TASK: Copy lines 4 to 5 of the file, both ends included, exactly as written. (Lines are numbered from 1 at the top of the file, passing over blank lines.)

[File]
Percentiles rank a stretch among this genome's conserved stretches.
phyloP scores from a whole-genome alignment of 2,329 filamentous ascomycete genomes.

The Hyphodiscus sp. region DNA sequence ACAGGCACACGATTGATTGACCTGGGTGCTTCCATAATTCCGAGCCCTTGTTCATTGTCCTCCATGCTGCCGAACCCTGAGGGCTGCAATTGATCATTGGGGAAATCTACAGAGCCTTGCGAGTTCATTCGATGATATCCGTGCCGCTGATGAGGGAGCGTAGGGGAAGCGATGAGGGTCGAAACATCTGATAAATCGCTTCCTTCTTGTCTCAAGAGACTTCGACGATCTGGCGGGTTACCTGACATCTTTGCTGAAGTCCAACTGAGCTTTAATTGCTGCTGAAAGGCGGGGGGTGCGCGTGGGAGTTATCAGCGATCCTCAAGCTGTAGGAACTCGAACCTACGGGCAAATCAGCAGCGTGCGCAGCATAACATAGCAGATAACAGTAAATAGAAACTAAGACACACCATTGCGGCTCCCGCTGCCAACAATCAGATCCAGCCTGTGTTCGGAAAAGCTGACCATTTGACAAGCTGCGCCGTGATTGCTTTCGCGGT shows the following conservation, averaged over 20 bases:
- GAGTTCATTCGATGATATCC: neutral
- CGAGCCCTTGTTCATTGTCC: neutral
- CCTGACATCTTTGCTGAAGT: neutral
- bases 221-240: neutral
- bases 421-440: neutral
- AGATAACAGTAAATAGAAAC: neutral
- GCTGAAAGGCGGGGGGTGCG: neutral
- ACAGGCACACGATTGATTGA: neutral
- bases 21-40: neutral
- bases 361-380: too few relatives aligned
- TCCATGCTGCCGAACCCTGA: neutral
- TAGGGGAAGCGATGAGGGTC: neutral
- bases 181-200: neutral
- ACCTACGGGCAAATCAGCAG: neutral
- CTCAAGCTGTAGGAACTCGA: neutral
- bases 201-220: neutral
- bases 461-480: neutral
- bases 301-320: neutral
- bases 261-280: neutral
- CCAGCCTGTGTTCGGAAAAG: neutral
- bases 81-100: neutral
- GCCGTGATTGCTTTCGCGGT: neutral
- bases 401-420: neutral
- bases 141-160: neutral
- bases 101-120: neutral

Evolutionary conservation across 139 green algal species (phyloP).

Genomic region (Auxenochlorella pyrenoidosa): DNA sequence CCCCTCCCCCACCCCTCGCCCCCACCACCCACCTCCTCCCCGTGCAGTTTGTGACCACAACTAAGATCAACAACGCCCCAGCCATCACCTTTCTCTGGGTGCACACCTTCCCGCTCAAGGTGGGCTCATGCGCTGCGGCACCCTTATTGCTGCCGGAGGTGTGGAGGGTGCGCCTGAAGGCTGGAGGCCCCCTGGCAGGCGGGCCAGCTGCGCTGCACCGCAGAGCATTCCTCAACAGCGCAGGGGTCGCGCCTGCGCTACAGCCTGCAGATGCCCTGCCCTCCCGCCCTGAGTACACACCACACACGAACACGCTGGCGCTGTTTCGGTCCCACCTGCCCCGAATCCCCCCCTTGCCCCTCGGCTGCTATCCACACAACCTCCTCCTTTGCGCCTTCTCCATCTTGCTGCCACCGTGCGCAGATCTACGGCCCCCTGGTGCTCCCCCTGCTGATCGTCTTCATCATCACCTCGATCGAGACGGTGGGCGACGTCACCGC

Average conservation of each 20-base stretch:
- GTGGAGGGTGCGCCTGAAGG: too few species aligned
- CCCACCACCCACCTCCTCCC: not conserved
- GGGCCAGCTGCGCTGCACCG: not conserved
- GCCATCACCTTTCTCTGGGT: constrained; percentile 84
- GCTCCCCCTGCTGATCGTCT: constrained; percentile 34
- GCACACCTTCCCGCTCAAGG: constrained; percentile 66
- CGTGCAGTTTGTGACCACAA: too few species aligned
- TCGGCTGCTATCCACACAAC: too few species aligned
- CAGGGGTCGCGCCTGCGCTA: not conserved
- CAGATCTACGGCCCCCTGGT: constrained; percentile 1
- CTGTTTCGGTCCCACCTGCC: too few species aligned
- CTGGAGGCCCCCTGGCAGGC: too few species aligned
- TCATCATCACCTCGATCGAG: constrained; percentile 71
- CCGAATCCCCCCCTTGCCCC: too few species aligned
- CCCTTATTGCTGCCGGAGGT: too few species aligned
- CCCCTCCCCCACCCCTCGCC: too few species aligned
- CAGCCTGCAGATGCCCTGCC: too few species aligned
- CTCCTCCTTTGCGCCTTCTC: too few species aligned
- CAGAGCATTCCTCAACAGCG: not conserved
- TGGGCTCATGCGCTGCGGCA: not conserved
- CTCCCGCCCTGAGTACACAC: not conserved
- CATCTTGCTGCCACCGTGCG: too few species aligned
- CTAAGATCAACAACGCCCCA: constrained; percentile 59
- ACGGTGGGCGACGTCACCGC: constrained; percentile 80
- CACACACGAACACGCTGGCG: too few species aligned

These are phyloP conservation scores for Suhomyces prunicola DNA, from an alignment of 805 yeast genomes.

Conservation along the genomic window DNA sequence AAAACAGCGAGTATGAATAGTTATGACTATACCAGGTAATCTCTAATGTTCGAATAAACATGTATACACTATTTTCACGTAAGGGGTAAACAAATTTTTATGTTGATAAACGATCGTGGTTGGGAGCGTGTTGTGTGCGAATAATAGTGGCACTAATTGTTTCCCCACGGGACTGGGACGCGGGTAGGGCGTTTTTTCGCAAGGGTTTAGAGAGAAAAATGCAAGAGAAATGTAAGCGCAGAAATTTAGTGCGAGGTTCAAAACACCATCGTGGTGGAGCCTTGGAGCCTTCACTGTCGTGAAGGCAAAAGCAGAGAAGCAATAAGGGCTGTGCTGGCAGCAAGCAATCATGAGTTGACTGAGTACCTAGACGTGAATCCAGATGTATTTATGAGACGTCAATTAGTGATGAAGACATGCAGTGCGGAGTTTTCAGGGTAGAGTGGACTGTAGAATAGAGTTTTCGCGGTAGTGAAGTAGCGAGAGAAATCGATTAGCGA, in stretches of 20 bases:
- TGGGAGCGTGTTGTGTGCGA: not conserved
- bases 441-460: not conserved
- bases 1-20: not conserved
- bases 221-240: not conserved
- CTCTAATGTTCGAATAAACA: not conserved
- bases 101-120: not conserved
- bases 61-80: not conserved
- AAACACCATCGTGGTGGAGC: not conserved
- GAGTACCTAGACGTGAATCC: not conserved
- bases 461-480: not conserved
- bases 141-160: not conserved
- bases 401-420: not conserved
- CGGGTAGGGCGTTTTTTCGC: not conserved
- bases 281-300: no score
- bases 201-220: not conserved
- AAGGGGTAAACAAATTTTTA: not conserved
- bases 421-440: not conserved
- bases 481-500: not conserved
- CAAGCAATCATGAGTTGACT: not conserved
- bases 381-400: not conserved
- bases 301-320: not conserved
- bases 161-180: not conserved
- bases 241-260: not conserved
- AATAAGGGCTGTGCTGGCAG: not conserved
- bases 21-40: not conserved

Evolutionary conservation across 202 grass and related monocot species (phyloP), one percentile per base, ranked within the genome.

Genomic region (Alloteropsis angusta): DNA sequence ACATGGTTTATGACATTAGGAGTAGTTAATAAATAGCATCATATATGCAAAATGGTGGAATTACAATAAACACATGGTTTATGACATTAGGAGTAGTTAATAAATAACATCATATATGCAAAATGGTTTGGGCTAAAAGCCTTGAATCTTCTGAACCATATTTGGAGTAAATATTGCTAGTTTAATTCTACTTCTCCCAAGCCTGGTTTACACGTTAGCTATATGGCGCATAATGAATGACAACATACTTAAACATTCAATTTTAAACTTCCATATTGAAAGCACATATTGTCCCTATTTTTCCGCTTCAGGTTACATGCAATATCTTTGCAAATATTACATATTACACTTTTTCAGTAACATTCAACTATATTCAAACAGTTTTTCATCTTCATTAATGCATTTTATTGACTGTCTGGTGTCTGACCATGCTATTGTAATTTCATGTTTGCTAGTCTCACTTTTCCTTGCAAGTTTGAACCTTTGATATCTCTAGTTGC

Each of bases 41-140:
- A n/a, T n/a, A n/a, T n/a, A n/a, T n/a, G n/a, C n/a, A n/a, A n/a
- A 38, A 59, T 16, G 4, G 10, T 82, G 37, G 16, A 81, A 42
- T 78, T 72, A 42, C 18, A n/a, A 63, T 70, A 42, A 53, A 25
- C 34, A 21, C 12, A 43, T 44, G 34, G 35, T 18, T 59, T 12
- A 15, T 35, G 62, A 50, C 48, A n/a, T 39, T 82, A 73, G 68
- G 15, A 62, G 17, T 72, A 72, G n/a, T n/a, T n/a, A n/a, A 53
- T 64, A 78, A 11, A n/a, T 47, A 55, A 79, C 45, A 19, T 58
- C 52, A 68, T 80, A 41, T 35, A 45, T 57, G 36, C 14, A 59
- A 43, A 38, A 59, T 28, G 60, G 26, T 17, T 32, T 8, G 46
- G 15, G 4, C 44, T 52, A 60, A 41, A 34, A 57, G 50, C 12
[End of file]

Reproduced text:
- GAGTTCATTCGATGATATCC: neutral
- CGAGCCCTTGTTCATTGTCC: neutral